The GOP has a chance to pick up the seat of retiring Rep. Tom Steed (D). Retired Navy Capt. Howard Rutledge (R), a Vietnam prisoner of war, is battling Norman lawyer Dave McCurdy (D). SOUTH CAROLINA (8)

REAGAN'S CONSERVATIVE APPEAL, combined with a smooth-working organization have kept this state, which was easily Carter's in 1976, highly competitive this time. Bush was back yesterday to give it a boost, but the betting is that Carter's Friday visit, plus black voters' interest in several local contests, plus the backing of Gov. Dick Riley (D) will pull Carter through to a narrow win. A Columbia television station poll had Carter 2 points up last week.

Sen. Ernest F. Hollings (D), 58, has no real worries in his third-term contest with former state representative Marshall T. Mays (R), 56. Rep. John W. Jenrette Jr. (D) considered dropping out of the race after his Abscam conviction but instead is battling uphill against attorney John L. Napier (R). Republicans think they may also gain the seat of retiring Rep. Mendel J. Davis (D) but the likelihood of a big black vote may boost Charles D. (Pug) Ravenel (D) over State Sen. Thomas F. Hartnett (R). TENNESSEE (10)

BOTH PARTIES had pre-debate polls showing Carter running 3 to 7 points ahead, and the Reagan camp conceded the president the last word -- a Friday appearance in Memphis. The margin will not resemble the 1976 landslide, but Tennessee looks like a Carter stronghold in an otherwise shaky South. No change is expected in the House delegation. TEXAS (26)

REAGAN'S PERSONAL POPULARITY is bolstered by the home-state appeal of Bush, the near-fanatic support of Gov. William Clements (R) and a $3 million state GOP phone bank operation. Carter's energy, defense and farm policies have caused some defections among traditional Democrats, but his organization has made a heroic effort to compensate by mobilizing a huge turnout of black and Chicano voters. A pre-debate Democratic poll showed a virtual standoff, but last week's surge lifted Reagan 7 points ahead in his own polls, and the odds are clearly against Carter repeating his narrow 1976 victory.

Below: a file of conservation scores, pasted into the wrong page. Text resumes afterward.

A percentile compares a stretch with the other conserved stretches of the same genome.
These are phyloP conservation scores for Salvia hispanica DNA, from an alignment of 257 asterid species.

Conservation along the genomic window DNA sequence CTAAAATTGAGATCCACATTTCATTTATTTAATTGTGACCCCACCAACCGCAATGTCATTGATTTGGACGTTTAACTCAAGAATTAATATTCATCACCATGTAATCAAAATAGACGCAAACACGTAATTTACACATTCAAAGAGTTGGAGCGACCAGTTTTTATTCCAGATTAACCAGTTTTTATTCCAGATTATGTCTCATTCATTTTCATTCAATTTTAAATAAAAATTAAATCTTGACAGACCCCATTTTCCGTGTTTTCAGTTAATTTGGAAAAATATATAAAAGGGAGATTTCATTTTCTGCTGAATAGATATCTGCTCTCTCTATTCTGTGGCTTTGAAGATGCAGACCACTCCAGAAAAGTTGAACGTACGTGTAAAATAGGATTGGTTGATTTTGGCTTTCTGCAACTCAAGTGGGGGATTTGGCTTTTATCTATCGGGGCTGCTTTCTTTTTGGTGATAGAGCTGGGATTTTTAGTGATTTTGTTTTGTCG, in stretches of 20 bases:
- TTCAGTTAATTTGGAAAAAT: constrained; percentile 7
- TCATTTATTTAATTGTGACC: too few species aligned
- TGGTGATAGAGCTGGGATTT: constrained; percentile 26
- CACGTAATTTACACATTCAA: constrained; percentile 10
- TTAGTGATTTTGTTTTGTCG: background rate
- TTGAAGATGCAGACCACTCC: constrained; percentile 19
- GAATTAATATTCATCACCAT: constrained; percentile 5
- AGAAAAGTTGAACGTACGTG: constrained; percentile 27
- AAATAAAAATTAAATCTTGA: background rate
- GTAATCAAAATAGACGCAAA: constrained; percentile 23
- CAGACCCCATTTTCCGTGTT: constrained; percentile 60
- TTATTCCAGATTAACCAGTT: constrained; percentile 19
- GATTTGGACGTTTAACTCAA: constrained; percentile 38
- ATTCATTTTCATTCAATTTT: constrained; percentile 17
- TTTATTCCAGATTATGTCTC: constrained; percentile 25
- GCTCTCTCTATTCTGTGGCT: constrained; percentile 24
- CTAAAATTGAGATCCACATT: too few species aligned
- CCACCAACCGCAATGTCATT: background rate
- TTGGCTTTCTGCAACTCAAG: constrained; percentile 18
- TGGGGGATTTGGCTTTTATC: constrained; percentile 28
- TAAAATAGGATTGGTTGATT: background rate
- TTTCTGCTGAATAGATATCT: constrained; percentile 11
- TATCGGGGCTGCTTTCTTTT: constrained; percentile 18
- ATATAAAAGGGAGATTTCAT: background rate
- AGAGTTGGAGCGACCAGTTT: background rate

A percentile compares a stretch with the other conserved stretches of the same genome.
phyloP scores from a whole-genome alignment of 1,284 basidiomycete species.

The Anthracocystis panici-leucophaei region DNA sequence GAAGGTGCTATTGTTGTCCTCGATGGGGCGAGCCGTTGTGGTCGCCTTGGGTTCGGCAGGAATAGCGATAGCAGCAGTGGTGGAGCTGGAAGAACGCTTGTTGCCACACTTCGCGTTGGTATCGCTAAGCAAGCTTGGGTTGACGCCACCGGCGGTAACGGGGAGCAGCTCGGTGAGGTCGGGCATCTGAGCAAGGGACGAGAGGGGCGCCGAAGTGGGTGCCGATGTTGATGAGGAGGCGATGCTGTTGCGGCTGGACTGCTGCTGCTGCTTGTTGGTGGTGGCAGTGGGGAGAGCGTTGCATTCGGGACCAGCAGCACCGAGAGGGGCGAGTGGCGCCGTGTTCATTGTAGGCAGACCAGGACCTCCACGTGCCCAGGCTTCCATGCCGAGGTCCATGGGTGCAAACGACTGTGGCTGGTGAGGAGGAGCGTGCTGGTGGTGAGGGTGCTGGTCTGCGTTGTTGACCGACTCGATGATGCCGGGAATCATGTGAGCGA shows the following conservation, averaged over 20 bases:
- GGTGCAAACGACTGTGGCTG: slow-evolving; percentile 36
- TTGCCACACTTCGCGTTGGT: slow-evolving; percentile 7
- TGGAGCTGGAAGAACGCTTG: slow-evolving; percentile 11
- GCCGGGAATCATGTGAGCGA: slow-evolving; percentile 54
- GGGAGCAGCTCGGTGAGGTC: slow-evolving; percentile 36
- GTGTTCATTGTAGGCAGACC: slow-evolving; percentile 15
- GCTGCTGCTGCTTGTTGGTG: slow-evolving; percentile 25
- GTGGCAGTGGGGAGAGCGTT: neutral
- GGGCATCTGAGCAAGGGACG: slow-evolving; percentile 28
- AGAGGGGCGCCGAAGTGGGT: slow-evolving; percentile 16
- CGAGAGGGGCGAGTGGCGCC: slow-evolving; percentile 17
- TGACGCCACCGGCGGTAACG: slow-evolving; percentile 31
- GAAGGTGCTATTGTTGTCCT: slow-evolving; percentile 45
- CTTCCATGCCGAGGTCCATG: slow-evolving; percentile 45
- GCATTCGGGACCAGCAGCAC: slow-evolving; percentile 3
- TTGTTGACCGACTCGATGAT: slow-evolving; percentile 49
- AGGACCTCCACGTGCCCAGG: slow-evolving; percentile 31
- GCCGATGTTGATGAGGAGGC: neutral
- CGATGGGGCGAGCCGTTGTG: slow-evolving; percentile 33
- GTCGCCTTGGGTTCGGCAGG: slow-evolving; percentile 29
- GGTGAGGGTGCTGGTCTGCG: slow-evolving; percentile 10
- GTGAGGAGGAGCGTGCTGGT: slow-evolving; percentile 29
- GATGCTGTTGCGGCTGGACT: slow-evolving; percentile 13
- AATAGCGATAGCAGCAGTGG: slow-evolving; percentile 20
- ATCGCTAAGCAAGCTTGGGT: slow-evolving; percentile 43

House Majority Leader Jim Wright (D) likely will withstand the free-spending challenge of Jim Bradshaw (R), former mayor pro tem of Fort Worth, in the state's premier House race. Party efforts to boost vote turnout may help other threatened incumbents: Rep. Jim Mattox (D) in a rematch with attorney Tom Pauken (R); Rep. Bob Eckhardt (D) vs. attorney Jack Fields (R), and Rep. Ron Paul (R) vs. attorney Mike Andrews (D). Former state senator Ralph M. Hall (D) is favored over businessman John H. Wright (R) for the seat of retiring Rep. Ray Roberts (D), and State Sen. William Patman (D) is a narrow favorite over pediatrician Charles L. Concklin (R) for the vancancy caused by the retirement of Rep. Joe Wyatt (D). VIRGINIA (12)

DESPITE BRAVE TALK from the Carter side about capturing the only Southeastern state he lost in 1976, Reagan seems secure. Published polls put him 5 to 9 points up, and the endorsement of Sen. Harry F. Byrd Jr., an independent, and the work of a vastly superior state GOP organization could broaden that margin.

The GOP seems sure to pick up the seat of retiring Rep. David E. Satterfield (D), with former Richmon mayor Thomas J. Bliley Jr. (R) strongly favored over John A. Mapp (D), a retired college dean. A second turnover could come in Northern Virginia, where Rep. Joseph L. Fisher (D) is in a tossup rematch with attorney-lobbyist Frank R. Wolf (R). Rep. Herbert E. Harris II (D) is holding a safer margin in his rematch with ex-Rep. Stanford E. Parris (R).